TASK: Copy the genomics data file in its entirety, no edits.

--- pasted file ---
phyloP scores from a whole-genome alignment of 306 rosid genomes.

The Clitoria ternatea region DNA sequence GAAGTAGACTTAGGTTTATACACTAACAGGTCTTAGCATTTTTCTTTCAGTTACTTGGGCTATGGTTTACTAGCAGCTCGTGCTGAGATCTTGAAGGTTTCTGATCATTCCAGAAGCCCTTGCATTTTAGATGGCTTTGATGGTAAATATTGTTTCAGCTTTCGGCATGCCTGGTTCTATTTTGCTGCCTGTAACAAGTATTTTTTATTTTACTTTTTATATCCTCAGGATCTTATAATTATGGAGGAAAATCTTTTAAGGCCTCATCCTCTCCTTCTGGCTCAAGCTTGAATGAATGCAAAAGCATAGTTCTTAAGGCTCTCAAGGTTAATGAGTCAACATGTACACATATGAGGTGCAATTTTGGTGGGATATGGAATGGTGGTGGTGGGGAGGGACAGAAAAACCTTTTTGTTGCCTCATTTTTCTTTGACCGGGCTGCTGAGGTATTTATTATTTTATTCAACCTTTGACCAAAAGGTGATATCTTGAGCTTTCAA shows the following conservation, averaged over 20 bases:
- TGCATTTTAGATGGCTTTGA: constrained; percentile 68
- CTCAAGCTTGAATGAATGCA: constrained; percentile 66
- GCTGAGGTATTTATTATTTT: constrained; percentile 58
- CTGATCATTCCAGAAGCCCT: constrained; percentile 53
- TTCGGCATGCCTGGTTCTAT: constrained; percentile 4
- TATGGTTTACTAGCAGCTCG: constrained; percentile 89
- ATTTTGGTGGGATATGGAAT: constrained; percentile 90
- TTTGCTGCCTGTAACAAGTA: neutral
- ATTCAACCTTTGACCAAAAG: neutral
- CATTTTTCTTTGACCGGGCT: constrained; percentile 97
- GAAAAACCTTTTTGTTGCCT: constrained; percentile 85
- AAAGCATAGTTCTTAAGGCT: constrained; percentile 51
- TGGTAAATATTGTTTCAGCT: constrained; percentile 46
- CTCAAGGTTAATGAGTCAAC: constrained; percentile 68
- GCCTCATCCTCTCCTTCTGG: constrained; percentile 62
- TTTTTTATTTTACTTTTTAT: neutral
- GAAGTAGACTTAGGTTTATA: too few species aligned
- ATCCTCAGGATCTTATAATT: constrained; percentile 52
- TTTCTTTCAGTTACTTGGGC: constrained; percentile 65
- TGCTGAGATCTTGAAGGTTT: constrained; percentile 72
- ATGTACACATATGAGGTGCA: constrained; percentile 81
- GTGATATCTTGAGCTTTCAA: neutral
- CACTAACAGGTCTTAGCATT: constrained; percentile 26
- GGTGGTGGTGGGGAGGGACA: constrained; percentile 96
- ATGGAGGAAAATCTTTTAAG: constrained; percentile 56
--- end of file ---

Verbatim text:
phyloP scores from a whole-genome alignment of 306 rosid genomes.

The Clitoria ternatea region DNA sequence GAAGTAGACTTAGGTTTATACACTAACAGGTCTTAGCATTTTTCTTTCAGTTACTTGGGCTATGGTTTACTAGCAGCTCGTGCTGAGATCTTGAAGGTTTCTGATCATTCCAGAAGCCCTTGCATTTTAGATGGCTTTGATGGTAAATATTGTTTCAGCTTTCGGCATGCCTGGTTCTATTTTGCTGCCTGTAACAAGTATTTTTTATTTTACTTTTTATATCCTCAGGATCTTATAATTATGGAGGAAAATCTTTTAAGGCCTCATCCTCTCCTTCTGGCTCAAGCTTGAATGAATGCAAAAGCATAGTTCTTAAGGCTCTCAAGGTTAATGAGTCAACATGTACACATATGAGGTGCAATTTTGGTGGGATATGGAATGGTGGTGGTGGGGAGGGACAGAAAAACCTTTTTGTTGCCTCATTTTTCTTTGACCGGGCTGCTGAGGTATTTATTATTTTATTCAACCTTTGACCAAAAGGTGATATCTTGAGCTTTCAA shows the following conservation, averaged over 20 bases:
- TGCATTTTAGATGGCTTTGA: constrained; percentile 68
- CTCAAGCTTGAATGAATGCA: constrained; percentile 66
- GCTGAGGTATTTATTATTTT: constrained; percentile 58
- CTGATCATTCCAGAAGCCCT: constrained; percentile 53
- TTCGGCATGCCTGGTTCTAT: constrained; percentile 4
- TATGGTTTACTAGCAGCTCG: constrained; percentile 89
- ATTTTGGTGGGATATGGAAT: constrained; percentile 90
- TTTGCTGCCTGTAACAAGTA: neutral
- ATTCAACCTTTGACCAAAAG: neutral
- CATTTTTCTTTGACCGGGCT: constrained; percentile 97
- GAAAAACCTTTTTGTTGCCT: constrained; percentile 85
- AAAGCATAGTTCTTAAGGCT: constrained; percentile 51
- TGGTAAATATTGTTTCAGCT: constrained; percentile 46
- CTCAAGGTTAATGAGTCAAC: constrained; percentile 68
- GCCTCATCCTCTCCTTCTGG: constrained; percentile 62
- TTTTTTATTTTACTTTTTAT: neutral
- GAAGTAGACTTAGGTTTATA: too few species aligned
- ATCCTCAGGATCTTATAATT: constrained; percentile 52
- TTTCTTTCAGTTACTTGGGC: constrained; percentile 65
- TGCTGAGATCTTGAAGGTTT: constrained; percentile 72
- ATGTACACATATGAGGTGCA: constrained; percentile 81
- GTGATATCTTGAGCTTTCAA: neutral
- CACTAACAGGTCTTAGCATT: constrained; percentile 26
- GGTGGTGGTGGGGAGGGACA: constrained; percentile 96
- ATGGAGGAAAATCTTTTAAG: constrained; percentile 56